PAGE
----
There have been many self-inflicted brand reputation hits in 2019. The CMO Council has selected a few notable names experiencing hard knocks and has also listed what made them punching bags for media, regulatory, customer and market detraction.
From tech titans such as Facebook and Uber to traditional stalwarts such as Boeing and PG&E, many brands took a beating over recent months and will be limping into the new year. For them, the New Year’s resolution is clear and immediate: fix brand dings and dents.
The Chief Marketing Officer (CMO) Council in a new pictogram and listicle, Bruised, Battered and Embattled Brands, has chosen 20 of the most challenged brands and 15 of the most critical issues impacting brand perception. Marketers can learn by example what actions have done the most harm to brands.
Today, information spreads like wildfire over social networks, text messages and email. Even the slightest misstep can derail brands. The CMO Council highlights some of the more egregious errors, such as advertising and marketing snafus, corruption and embezzlement, health and safety concerns, data privacy and service delivery failures, among others.
Brand fallout from these missteps is often sudden and unforgiving. Here’s a sample of brands that made The CMO Council’s list of most challenged brands:
Capital One. Last summer, a hacker accessed personal information from 106 million credit card customers and applicants. A few months later, technical issues disrupted service and prevented customers from accessing their accounts.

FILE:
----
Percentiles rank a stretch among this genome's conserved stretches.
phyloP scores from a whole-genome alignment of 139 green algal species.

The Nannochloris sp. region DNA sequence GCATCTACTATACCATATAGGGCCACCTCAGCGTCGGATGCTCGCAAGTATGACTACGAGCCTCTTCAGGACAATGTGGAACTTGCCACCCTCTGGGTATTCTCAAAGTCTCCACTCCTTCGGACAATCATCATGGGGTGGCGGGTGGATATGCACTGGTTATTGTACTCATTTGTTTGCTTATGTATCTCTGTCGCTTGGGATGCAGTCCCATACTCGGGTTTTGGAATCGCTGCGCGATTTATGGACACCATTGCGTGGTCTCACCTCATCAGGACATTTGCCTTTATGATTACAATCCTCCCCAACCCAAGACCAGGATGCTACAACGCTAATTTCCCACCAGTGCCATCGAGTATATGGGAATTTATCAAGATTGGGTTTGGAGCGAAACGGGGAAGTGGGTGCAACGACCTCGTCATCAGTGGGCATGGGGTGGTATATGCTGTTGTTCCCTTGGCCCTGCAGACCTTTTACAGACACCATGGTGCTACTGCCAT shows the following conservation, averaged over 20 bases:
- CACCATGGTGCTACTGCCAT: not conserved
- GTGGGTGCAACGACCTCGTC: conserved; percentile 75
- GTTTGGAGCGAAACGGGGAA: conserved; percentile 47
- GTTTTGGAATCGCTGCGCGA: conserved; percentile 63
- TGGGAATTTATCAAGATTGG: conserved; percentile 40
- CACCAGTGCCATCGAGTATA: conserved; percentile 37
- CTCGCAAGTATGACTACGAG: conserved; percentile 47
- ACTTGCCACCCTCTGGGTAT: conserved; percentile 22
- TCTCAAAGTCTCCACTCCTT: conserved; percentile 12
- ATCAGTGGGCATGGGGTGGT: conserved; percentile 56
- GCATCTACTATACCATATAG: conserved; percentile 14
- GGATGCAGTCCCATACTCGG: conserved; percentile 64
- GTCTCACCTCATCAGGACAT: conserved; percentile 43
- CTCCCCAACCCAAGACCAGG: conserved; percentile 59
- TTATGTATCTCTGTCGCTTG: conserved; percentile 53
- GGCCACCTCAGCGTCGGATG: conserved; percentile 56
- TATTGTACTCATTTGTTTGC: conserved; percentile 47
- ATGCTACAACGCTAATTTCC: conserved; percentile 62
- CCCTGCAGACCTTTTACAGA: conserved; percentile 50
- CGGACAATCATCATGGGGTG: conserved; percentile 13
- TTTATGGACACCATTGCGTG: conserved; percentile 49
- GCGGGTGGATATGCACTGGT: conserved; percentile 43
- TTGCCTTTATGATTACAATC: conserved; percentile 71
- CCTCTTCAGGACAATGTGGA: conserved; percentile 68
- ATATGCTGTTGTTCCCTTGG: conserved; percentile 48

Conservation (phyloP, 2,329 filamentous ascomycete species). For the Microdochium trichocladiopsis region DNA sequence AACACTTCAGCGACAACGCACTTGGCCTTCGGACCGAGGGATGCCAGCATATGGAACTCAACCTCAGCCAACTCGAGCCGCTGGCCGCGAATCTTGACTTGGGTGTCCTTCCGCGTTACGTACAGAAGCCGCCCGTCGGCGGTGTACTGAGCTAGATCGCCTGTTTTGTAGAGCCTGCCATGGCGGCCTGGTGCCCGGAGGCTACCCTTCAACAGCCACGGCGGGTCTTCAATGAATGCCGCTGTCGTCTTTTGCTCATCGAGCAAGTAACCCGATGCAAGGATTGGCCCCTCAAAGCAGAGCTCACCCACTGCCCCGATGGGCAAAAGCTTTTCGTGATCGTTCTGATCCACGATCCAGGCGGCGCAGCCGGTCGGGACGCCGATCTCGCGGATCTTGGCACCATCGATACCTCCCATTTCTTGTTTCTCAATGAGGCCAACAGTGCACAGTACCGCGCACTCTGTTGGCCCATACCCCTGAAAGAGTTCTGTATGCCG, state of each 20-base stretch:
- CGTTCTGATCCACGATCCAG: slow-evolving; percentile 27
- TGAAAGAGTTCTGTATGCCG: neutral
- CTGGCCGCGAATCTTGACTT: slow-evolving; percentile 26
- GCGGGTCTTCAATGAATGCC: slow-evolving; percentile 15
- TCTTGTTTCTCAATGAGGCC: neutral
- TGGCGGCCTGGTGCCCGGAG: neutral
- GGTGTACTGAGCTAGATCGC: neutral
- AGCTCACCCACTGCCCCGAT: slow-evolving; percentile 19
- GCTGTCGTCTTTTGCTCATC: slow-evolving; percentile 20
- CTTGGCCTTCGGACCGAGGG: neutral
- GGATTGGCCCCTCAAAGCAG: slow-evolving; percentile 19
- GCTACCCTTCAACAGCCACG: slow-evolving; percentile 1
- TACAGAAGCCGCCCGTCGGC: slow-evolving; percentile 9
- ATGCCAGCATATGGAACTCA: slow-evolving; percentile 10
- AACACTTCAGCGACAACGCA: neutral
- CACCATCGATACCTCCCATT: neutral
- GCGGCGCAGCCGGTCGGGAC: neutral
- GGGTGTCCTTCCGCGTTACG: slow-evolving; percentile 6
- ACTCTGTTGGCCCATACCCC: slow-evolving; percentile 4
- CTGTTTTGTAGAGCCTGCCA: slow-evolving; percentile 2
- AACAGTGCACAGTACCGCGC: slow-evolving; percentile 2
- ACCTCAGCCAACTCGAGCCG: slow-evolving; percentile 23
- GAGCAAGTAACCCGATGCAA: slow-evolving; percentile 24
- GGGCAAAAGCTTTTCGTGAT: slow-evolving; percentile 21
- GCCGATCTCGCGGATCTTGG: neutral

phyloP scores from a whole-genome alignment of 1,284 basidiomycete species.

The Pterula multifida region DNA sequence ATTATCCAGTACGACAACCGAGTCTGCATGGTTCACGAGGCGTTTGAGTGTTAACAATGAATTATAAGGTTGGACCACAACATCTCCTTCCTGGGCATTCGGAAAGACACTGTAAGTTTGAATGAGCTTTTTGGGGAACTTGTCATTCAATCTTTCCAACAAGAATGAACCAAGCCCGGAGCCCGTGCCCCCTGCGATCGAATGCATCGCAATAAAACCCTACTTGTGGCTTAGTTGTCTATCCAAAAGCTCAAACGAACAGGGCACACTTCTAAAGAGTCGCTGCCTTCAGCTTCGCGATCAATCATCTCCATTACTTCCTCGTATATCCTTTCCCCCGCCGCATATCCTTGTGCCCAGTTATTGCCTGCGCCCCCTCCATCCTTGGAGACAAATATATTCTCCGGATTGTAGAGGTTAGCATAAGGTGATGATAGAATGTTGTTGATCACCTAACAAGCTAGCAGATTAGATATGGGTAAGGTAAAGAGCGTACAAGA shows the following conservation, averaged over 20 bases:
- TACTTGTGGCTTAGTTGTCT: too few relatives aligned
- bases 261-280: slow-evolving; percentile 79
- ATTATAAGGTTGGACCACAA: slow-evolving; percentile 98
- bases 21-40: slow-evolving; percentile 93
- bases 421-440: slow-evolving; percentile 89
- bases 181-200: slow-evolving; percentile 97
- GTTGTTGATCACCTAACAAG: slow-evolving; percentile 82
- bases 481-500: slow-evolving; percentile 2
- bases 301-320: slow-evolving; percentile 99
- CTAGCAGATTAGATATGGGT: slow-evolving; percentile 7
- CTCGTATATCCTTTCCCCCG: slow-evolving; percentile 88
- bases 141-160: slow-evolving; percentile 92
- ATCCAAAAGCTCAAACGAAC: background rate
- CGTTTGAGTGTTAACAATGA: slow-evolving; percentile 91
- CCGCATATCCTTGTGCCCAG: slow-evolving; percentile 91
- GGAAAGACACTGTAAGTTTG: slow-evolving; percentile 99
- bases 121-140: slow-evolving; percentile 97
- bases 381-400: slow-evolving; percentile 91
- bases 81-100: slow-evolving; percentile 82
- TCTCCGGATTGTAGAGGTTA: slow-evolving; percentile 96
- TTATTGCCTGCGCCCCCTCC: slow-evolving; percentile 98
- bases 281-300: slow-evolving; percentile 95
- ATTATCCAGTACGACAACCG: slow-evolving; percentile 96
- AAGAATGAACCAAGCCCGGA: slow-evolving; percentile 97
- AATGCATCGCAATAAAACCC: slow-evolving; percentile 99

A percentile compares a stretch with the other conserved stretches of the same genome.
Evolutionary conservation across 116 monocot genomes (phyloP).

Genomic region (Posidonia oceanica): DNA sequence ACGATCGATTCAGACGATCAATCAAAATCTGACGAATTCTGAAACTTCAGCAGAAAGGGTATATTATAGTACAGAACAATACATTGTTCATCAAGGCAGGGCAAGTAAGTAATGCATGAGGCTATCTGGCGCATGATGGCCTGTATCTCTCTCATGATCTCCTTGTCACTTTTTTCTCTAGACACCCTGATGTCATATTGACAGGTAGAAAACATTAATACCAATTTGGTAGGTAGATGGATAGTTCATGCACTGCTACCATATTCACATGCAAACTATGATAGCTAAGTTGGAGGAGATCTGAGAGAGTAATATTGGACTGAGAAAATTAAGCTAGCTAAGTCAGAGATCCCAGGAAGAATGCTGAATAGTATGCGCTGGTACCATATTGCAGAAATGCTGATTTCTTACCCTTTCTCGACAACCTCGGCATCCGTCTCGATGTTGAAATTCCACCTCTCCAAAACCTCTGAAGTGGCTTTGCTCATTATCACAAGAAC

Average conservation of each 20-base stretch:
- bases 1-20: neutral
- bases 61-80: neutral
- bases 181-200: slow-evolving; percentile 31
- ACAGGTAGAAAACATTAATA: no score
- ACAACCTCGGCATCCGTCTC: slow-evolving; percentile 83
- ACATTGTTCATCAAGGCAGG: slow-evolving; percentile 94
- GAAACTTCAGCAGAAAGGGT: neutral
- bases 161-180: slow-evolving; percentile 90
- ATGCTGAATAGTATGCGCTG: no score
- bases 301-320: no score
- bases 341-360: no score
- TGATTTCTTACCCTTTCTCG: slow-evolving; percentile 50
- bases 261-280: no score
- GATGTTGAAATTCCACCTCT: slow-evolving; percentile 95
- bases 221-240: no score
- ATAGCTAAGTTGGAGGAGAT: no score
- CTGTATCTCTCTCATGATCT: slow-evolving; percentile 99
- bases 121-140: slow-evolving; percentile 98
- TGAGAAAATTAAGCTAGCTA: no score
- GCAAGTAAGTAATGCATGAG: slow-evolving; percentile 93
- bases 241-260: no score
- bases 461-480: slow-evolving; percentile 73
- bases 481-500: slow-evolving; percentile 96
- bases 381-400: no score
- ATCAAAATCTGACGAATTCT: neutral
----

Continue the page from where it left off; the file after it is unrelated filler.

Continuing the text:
Carnival Cruise Lines. Two Carnival cruise ships collided resulting in minor injuries to six passengers. The brand also faces criticism and fines for environmental pollution, such as dumping plastic waste into the ocean.
WeWork. Plagued by huge financial losses, WeWork withdrew from its planned IPO and announced it will lay off 2,400 workers. Meanwhile, employees criticized former CEO and co-founder Adam Neumann for receiving an exit package worth roughly $1bn.
“Marketers face a Herculean task safeguarding brand trust and integrity,” notes Donovan Neale-May, executive director of The CMO Council. “Brand reputation missteps and compromises can come from multiple fronts, such as hard-hitting news stories, poor stock performance and IPO rankings, general controversy around operational problems, safety issues, security breaches, sales declines and financial losses.”
The new pictogram and listicle reflects the sense of chaos and danger encircling some notable brands. Many of the incidents and issues are beyond' the control of marketers but require adept recovery and reassurance of concern and commitment. Nevertheless, marketers will find themselves in the centre of the controversy as the caretaker of the brand and should have contingency plans in place.
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